- â€śBut Tourists will make special trips, which will build our local economy.â€ť Think about this: we built this city offering Americans what they canâ€™t get at home â€“ from zip-lines down Fremont Street to the thriving music scene downtown east of Las Vegas Boulevard, to trysts, to the Grand Canyon, to the most excellent business and hobby conventions on earth, to gambling, to restaurants operated by TV chefs, to February sunburns. While NFL seems extraordinary to Nevadans, itâ€™s actually quite ordinary to our customers. Most of our customers can see a concert in a 60-thousand seat venue any night of the week at home. They have to come here to see Elton John so close you could still hear him if the power went out.
- â€śBut the project could create 14,000 jobs and generate $32 million for education.â€ť Arena construction is a specialty. Many, perhaps most of the workers will come from out of town and leave when theyâ€™re done. And you want to spend $1.75-billion to generate $32 million for education?
- â€śBut the NFL will love us!â€ť The NFL is a captive of TV audiences, and Las Vegas will rank at the bottom of the list of NFL markets ranked by television audience and nearby population. A handful â€“ Charlotte, Jacksonville â€“ will rank smaller but thatâ€™s because they are small satellites of giant markets, closer than Barstow is to us.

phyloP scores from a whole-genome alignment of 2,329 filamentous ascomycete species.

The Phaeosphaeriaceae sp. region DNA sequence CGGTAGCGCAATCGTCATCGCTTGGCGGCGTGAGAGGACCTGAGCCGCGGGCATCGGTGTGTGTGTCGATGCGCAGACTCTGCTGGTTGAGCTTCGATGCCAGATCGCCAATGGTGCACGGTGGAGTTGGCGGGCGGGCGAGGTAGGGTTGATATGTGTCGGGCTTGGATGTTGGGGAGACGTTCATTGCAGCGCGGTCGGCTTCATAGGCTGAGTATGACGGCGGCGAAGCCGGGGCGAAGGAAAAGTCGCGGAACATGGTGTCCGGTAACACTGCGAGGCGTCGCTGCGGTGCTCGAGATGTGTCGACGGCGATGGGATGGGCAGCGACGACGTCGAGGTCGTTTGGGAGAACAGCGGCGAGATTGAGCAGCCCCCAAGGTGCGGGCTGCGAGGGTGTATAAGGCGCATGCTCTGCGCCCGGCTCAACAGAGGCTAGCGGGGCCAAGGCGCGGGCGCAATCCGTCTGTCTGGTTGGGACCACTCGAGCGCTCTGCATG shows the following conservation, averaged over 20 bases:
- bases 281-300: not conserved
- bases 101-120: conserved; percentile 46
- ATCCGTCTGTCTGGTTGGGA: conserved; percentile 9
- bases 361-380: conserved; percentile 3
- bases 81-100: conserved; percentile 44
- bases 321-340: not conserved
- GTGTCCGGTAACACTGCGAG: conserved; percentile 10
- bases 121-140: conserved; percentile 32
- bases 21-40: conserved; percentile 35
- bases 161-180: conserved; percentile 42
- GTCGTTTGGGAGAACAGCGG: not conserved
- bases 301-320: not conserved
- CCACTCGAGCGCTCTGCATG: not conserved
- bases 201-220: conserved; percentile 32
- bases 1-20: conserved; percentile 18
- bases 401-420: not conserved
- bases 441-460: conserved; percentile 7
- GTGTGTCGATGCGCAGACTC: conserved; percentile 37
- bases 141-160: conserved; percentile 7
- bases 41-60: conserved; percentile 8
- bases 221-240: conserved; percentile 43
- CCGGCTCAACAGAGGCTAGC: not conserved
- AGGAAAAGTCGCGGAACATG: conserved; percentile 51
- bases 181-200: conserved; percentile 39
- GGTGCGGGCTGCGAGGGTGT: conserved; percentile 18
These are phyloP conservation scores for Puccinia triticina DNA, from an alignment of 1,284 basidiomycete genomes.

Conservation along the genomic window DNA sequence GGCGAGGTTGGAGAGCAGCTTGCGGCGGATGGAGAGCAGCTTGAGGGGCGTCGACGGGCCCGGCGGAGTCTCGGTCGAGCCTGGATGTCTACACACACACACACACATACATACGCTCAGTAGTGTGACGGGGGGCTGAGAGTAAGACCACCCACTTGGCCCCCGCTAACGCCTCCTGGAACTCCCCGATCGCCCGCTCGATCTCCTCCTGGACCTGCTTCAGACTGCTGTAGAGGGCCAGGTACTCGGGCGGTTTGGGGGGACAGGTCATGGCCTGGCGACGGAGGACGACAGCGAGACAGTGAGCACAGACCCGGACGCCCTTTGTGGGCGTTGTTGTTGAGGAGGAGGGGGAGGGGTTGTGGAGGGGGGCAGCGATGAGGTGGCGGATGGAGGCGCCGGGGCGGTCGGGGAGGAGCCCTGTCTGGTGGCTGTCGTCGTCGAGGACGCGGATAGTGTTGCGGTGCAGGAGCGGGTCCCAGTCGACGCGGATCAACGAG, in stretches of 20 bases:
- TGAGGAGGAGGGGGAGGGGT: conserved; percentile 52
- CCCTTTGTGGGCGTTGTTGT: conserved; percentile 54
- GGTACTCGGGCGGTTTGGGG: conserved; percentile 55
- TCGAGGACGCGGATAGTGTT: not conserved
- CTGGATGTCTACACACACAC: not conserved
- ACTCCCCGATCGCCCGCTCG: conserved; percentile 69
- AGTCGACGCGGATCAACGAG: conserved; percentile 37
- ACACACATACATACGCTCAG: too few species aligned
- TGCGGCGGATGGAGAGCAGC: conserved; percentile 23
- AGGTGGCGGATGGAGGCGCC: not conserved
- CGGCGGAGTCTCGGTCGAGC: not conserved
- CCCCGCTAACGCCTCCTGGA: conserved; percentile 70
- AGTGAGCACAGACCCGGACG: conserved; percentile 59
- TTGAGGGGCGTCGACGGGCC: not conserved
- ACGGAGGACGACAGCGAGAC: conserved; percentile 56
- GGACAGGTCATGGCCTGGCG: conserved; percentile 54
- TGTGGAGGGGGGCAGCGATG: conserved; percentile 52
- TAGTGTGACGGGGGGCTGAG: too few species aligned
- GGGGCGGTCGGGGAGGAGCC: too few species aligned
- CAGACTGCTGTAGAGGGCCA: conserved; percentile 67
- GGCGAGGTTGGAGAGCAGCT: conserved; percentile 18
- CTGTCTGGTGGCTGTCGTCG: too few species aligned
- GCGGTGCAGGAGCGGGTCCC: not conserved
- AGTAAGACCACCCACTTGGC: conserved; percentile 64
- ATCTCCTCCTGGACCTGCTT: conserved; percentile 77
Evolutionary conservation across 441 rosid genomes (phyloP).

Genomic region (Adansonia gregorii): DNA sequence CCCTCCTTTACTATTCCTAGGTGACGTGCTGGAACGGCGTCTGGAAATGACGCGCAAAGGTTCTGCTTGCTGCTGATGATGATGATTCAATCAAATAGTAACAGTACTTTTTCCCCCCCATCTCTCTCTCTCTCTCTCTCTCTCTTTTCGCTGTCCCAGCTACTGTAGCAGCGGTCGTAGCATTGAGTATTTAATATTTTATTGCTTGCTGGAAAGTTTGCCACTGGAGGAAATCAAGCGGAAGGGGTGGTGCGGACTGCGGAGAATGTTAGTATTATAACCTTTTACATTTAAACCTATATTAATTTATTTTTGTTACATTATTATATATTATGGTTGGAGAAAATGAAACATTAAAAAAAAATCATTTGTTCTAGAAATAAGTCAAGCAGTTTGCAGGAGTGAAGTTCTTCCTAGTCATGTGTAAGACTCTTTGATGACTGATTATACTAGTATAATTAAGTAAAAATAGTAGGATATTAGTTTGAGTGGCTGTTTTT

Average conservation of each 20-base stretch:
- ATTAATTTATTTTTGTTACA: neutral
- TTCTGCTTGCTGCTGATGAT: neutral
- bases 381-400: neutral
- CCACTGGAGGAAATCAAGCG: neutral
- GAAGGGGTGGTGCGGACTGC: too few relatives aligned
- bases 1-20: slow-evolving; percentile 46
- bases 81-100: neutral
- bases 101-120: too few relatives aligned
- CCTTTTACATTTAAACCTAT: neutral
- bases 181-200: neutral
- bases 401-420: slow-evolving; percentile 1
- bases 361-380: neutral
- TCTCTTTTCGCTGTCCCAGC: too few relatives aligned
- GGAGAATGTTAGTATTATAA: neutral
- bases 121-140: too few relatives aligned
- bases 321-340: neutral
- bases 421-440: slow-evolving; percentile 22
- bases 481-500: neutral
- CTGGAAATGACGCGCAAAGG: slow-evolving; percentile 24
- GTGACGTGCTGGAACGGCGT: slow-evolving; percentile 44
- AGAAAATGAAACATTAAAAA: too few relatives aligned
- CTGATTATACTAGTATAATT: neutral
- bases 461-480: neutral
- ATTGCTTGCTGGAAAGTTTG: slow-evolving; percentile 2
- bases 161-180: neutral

WillÂ there be repercussions at the ballot box? None of todayâ€™s legislators served during the 1989 session, where almost half the body took an action that ended their elected service. Mike Oâ€™Callaghanâ€™s old â€śWhere I Standâ€ť article – hereÂ – illustrates.
Las Vegans woke up this morning to this scary headline in the Sun:
In last year, Lake Mead dropped below 10 million acre feet for first time
Meanwhile, over at the Lake Powell water level database, the reservoir upstream from us is only half empty, has been delivering roughly the same amount of water per year since the dam was built a half century ago (with the exception of a couple of flood events, and today holds more than Lake Mead does. The 27 reservoirs above it are more than 80% full.
The National Conference of State Legislators is one of the three “trade associations” Nevada lawmakers can affiliate with. They’ve just published an interesting look at government funded sports stadiums. Essentially, the article says – “Don’t do it! But if you must, here are ten important checkpoints you should include in your deal…”
How many of the guidelines (not counting “Don’t Do It”) can you find that are ignored in the proposed Goodman Stadium downtown?
Here’s the full report.
Disclosure note: From time to time, I serve as treasurer for various political campaigns. I served as campaign treasurer for Dan Schwartz last year.
Nevada Treasurer Dan Schwartz has proposed a budget plan for the state that increases spending 4.6% over the next two years. This stands directly opposed to Governor Brian Sandoval’s proposed state budget that increases spending over 12%, and would require over a billion in tax hikes on Nevadans instead of tourists. This comes on the heels of major state tax hikes, mostly on residents, in 2003 and 2009.
You can read about it in today’s Review Journal, though you have to tolerate the biased reporting, in which the 4.6% spending hike is “conservative” and the 12%+ spending hike is “moderate”. It makes you wonder what the reporter would label an attempt to reduce the size and scope of government!